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An anatomy of a spike: How Rob Gronkowski came to deliver his signature celebration

02.02.12 at 11:54 pm ET
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INDIANAPOLIS — It doesn’t classify as Grade A Super Bowl trash talk, but Ahmad Bradshaw has issued something of a challenge.

“I like Gronk,” the Giants running back told WEEI.com Thursday, “but I think I can beat him out.”

Before thoughts of guaranteed victories, or even touchdown predictions, enter into the conversation, understand what Bradshaw was referring to — spiking a football.

While the declaration might not seem like much, when you consider how Rob Gronkowski’s execution of celebrating each touchdown is revered around the NFL, Bradshaw’s claim qualifies as a big deal. As teammate Ryan Mallett explains it, “When Gronk spikes, the ground shakes. You can feel it from the sidelines. It’s nuts. I’ve never seen a human being do that.”

Adds Patriots offensive lineman Logan Mankins, “You see a lot of guys spike the ball, and then you see Rob spike it and it’€™s totally different. I think he hit a cameraman recently.”

When listening to Gronkowski explain how the practice of spiking the ball evolved, it’s understandable that such exuberance is behind each scoring punctuation.

“It started when I got to the NFL,” Gronkowski explained. “I always wanted to do it in a game but you couldn’t do it in high school or college because of the rules, so I finally got to do it in the NFL. It felt good. It was pretty cool.”

That first celebration came on Aug. 26, 2010, when the then-rookie tight end hauled in a 14-yard touchdown pass from Tom Brady with 1:52 left in the second quarter of a preseason game against the Rams. Gronkowski broke free of his euphoric teammates and let fly his first-ever spike.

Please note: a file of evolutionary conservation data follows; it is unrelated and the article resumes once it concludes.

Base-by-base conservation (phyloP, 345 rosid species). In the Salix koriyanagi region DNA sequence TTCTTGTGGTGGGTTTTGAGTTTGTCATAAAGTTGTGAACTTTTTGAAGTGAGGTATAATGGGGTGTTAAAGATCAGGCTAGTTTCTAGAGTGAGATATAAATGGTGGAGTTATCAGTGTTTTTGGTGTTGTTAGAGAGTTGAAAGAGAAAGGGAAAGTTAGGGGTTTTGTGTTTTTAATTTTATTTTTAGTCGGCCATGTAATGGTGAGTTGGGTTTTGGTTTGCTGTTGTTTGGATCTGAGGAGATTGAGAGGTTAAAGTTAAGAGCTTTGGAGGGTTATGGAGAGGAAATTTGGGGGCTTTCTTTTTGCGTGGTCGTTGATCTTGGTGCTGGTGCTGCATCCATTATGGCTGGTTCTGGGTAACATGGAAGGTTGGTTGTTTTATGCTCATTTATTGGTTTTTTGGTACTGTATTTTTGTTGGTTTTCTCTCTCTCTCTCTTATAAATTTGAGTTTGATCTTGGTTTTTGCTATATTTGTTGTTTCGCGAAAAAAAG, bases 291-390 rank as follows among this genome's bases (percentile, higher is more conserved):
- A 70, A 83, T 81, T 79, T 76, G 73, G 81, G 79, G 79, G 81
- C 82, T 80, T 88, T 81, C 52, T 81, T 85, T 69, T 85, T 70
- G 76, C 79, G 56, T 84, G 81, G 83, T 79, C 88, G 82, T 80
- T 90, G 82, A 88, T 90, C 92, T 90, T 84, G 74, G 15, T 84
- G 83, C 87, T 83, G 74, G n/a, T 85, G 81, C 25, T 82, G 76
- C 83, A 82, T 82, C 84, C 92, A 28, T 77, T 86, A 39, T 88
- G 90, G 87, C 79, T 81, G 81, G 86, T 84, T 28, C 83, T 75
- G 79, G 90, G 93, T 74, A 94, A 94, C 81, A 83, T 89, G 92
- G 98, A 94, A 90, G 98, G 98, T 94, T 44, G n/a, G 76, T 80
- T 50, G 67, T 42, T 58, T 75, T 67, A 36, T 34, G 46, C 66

“I just knew,” Gronkowski said. “When I finally had a chance to do it, I was doing it. I wasn’t thinking twice.”

Of course, since then the tight end has let loose with approximately 30 spikes, perfecting his craft with each display of force.

“Sometimes I’€™m glad I’€™m a lineman, way behind the play. It’€™s funny when you see him spike it, you see the referee or [Wes] Welker duck away. It’€™s pretty amazing the way he does it,” Mankins said. “He was good out of the gate, but he’€™s gotten better the way guys duck for cover when he’€™s getting ready to do it.”

“I would say so,” said Gronkowski when asked if he had improved. “I know how to tilt a ball to make it go in a direction.”

While it’s debatable if Gronkowski has any peers in the NFL when it comes to spiking, the 22-year-old said he has the market cornered when it comes to competing against those who saw the first wave of spikes — his brothers.

“That wouldn’t be a challenge,” he said. “I would destroy them.”

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